Although from 1980 to 2000, commercial television revenues grew by 3.8 per cent, since 2000, alternatives to television, including the Internet, Pay TV, DVDs and games, have gained in popularity, attracting both new audiences and advertisers, according to ACMA.
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This has seen revenue growth for the commercial television industry slow to an annual average of 0.6 per cent and profitability decline since 2000.
In the 2005-06 financial year the commercial television industry reported total revenues of $3,989.7 million, generating a profit (measured as profit before interest and tax or PBIT) of $620.4 million.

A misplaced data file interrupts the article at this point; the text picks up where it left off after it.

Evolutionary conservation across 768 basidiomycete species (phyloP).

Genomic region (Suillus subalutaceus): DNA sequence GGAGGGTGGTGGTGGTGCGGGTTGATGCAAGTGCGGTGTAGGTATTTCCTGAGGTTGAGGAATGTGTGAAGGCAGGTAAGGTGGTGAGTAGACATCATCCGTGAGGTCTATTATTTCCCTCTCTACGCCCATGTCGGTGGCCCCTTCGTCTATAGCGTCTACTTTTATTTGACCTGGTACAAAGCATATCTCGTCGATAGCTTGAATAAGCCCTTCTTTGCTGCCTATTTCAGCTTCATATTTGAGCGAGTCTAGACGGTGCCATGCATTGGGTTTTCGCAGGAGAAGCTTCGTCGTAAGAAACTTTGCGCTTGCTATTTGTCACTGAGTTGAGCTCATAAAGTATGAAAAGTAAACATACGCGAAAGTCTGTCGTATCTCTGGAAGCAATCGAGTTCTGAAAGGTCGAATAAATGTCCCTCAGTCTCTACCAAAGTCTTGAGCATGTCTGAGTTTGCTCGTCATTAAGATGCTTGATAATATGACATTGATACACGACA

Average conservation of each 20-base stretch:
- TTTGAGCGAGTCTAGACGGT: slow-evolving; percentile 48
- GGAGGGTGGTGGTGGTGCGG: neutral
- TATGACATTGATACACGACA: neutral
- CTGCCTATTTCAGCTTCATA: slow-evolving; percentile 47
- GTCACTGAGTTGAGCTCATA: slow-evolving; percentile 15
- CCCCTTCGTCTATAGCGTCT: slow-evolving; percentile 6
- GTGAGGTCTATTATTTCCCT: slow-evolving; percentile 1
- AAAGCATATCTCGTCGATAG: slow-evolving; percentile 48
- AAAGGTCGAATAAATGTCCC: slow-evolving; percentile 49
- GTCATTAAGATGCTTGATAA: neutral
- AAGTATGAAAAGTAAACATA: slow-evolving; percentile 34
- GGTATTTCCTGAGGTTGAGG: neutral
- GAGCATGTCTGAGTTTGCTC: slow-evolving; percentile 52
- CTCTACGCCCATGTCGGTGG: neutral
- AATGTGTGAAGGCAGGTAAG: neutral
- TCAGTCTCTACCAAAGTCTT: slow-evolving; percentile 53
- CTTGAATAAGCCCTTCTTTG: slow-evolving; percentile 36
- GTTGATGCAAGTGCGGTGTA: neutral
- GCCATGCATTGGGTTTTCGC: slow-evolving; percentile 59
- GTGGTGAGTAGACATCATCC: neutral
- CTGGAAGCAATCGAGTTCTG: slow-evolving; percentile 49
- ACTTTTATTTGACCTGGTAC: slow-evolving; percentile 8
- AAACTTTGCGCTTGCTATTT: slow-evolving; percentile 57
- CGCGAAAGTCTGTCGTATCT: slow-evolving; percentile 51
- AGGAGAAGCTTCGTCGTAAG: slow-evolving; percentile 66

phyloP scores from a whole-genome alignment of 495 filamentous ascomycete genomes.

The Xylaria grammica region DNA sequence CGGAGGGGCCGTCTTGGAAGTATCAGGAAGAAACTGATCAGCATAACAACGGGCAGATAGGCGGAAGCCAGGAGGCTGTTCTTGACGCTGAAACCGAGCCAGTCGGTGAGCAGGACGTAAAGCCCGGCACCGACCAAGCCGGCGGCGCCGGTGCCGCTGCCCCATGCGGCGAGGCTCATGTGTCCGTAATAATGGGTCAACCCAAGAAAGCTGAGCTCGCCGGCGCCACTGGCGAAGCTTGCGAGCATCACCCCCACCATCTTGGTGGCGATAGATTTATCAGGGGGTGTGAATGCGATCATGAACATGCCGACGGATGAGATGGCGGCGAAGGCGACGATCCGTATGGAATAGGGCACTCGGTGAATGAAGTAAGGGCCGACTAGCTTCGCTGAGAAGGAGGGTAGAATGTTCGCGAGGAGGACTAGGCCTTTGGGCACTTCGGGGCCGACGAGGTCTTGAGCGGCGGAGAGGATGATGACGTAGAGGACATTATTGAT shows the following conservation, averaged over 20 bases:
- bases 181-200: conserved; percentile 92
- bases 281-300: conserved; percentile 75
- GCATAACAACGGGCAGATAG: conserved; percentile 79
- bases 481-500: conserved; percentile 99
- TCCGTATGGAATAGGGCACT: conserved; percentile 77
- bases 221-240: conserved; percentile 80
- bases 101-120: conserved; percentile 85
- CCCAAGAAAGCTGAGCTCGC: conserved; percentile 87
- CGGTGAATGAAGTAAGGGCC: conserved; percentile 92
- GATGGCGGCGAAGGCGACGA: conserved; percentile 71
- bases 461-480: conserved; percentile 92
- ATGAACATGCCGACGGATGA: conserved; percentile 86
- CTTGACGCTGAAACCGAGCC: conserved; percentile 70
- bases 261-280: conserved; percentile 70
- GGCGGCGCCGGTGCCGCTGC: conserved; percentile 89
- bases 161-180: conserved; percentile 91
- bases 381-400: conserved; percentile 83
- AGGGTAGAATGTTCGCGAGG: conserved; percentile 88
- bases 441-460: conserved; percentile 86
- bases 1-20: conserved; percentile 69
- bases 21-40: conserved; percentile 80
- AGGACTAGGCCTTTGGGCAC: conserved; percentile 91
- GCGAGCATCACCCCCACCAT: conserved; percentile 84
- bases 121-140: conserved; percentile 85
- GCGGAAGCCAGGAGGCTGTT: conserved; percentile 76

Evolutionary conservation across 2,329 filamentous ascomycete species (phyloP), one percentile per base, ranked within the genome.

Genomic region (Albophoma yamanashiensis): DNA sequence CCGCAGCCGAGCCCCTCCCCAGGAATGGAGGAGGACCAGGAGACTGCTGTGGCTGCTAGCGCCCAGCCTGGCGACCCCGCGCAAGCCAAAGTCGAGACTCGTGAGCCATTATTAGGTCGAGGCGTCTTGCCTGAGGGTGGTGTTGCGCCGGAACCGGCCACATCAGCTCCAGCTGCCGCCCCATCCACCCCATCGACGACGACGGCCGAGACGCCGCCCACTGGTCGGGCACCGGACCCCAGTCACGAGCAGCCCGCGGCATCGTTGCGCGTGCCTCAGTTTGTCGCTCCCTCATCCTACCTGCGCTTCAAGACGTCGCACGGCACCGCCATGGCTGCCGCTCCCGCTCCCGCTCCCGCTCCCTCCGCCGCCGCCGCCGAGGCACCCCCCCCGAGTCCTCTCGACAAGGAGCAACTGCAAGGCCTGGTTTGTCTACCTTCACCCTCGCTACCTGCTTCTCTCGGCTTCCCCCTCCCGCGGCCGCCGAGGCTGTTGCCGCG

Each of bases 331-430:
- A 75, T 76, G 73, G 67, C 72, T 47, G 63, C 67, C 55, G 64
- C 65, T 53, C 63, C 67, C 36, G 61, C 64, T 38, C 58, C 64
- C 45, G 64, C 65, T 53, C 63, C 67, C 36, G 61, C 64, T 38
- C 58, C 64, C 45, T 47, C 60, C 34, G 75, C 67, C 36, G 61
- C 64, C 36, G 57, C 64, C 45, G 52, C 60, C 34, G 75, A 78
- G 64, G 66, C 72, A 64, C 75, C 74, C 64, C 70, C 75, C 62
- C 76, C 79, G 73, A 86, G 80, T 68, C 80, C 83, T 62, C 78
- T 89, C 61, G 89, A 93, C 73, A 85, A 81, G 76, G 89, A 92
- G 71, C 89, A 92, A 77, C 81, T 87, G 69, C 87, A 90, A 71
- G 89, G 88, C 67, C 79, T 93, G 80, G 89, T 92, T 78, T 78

The study also found that industry PBIT increased between 1992 and 2004 at an average annual rate of 6.7 per cent. The exception to this trend was a period of unstable PBIT around 2000. Recently, over a two-year period from 2004-05, PBIT has fallen by an average of 27.8 per cent per annum.
Even though the ACMA study did not take into account IPTV, it does underline a 2006 story in Smarthouse, which predicted that “IPTV entrants as well as Internet video services will give free-to-air and pay-TV operators a run for their money, warns IDC”.
Quoting an IDC study, the report found that “consumers were increasingly turning to the Internet for video sources – though initially this is through P2P file sharing networks, other legitimate sources such as ReelTime or the Australian iTunes store”.